My vitals for your gaze, ere you will deem
Enough made known? You! who are you, forsooth?
That is the crowning operation claimed
By the arch-demonstrator heaven the hall,
And earth the audience. Let Aprile and you
Secure good places: 't will be worth the while.


Festus.
Are you mad, Aureole? What can I have said
To call for this? I judged from your own words.


Paracelsus.
Oh, doubtless! A sick wretch describes the ape
That mocks him from the bed-foot, and all gravely
You thither turn at once: or he recounts
The perilous journey he has late performed,
And you are puzzled much how that could be!
You find me here, half stupid and half mad;
It makes no part of my delight to search
Into these matters, much less undergo
Another's scrutiny; but so it chances
That I am led to trust my state to you:
And the event is, you combine, contrast
And ponder on my foolish words as though
They thoroughly conveyed all hidden here
Here, loathsome with despair and hate and rage!
Is there no fear, no shrinking and no shame?
Will you guess nothing? will you spare me nothing?
Must I go deeper? Ay or no?


Festus.
Dear friend . . .


Paracelsus.
True: I am brutal 't is a part of it;
The plague's sign you are not a lazar-haunter,
How should you know? Well then, you think it strange
I should profess to have failed utterly,
And yet propose an ultimate return
To courses void of hope: and this, because
You know not what temptation is, nor how
'T is like to ply men in the sickliest part.
You are to understand that we who make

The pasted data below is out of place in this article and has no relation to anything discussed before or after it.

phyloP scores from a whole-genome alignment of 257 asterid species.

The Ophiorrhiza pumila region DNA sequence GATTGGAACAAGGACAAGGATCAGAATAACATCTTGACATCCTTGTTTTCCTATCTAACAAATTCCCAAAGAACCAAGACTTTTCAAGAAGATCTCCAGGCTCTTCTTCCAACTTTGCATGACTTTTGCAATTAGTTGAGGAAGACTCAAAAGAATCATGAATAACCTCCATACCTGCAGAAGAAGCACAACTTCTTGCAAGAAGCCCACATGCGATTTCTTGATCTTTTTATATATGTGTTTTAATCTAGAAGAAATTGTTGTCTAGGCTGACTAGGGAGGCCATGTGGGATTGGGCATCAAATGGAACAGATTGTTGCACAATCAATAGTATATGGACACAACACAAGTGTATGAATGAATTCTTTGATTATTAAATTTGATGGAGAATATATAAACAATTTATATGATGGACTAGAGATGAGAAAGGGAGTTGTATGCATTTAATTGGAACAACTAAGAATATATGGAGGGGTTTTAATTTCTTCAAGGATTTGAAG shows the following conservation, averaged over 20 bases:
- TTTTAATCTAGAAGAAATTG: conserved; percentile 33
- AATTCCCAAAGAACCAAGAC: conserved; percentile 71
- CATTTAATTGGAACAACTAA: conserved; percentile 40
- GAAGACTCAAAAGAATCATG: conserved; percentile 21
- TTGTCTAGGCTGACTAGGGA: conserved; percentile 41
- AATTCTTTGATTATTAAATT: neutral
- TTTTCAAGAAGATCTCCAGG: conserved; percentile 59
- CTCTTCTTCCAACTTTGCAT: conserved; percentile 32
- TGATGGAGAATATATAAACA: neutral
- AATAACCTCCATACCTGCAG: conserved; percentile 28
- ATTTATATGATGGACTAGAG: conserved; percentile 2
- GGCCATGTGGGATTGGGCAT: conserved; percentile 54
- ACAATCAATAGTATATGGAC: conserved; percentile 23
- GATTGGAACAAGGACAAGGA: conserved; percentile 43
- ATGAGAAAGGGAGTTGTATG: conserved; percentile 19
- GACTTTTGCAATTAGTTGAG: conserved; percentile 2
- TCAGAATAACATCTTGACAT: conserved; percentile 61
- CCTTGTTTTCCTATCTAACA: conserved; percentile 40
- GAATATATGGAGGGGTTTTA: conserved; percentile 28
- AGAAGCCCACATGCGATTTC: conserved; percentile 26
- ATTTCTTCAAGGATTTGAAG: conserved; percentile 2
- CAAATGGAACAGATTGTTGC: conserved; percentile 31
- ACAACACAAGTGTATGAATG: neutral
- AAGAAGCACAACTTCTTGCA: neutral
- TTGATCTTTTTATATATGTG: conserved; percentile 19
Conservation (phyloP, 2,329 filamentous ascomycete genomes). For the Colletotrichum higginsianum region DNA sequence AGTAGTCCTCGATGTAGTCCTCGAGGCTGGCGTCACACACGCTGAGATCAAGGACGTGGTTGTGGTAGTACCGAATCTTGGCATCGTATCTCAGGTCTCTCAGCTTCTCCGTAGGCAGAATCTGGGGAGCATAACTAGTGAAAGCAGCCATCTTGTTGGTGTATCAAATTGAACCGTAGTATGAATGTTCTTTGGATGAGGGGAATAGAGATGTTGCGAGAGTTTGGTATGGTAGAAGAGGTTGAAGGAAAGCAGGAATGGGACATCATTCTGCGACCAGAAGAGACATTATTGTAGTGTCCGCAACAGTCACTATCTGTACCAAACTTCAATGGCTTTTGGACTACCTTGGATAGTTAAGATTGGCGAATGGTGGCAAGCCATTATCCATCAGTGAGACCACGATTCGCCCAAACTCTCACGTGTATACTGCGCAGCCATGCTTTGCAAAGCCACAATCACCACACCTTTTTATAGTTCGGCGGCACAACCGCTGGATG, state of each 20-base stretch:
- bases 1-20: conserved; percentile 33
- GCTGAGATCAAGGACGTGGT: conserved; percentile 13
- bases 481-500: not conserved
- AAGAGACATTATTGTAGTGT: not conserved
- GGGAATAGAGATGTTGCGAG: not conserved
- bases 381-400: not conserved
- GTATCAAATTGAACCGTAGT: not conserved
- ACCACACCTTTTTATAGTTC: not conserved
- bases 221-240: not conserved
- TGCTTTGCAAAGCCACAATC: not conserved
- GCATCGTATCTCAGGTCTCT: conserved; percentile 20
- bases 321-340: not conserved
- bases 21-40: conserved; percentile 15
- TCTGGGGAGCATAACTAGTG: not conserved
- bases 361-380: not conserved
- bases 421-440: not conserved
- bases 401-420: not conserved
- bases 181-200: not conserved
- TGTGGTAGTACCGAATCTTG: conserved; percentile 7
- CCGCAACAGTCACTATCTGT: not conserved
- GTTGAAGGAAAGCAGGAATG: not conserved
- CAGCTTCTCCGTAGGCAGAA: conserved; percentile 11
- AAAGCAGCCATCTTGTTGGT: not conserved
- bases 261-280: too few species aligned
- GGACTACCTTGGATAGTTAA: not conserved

Sport for the gods, are hunted to the end:
There is not one sharp volley shot at us,
Which 'scaped with life, though hurt, we slacken pace
And gather by the wayside herbs and roots
To staunch our wounds, secure from further harm:
We are assailed to life's extremest verge.
It will be well indeed if I return,
A harmless busy fool, to my old ways!
I would forget hints of another fate,
Significant enough, which silent hours
Have lately scared me with.


Festus.
Another! and what?


Paracelsus.
After all, Festus, you say well: I am
A man yet: I need never humble me.
I would have been something, I know not what;
But though I cannot soar, I do not crawl.
There are worse portions than this one of mine.
You say well!


Festus.
Ah!


Paracelsus.

And deeper degradation!
If the mean stimulants of vulgar praise,
If vanity should become the chosen food
Of a sunk mind, should stifle even the wish
To find its early aspirations true,
Should teach it to breathe falsehood like life-breath
An atmosphere of craft and trick and lies;
Should make it proud to emulate, surpass
Base natures in the practices which woke
Its most indignant loathing once . . . No, no!
Utter damnation is reserved for hell!
I had immortal feelings; such shall never
Be wholly quenched: no, no!


My friend, you wear
A melancholy face, and certain't is
There's little cheer in all this dismal work.
But was it my desire to set abroach
Such memories and forebodings? I foresaw
Where they would drive. 'T were better we discuss
News from Lucerne or Zurich; ask and tell
Of Egypt's flaring sky or Spain's cork-groves.


Festus.
I have thought: trust me, this mood will pass away!
I know you and the lofty spirit you bear,
And easily ravel out a clue to all.
These are the trials meet for such as you,
Nor must you hope exemption: to be mortal
Is to be plied with trials manifold.
Look round! The obstacles which kept the rest
From your ambition, have been spurned by you;
Their fears, their doubts, the chains that bind themall,
Were flax before your resolute soul, which nought
Avails to awe save these delusions bred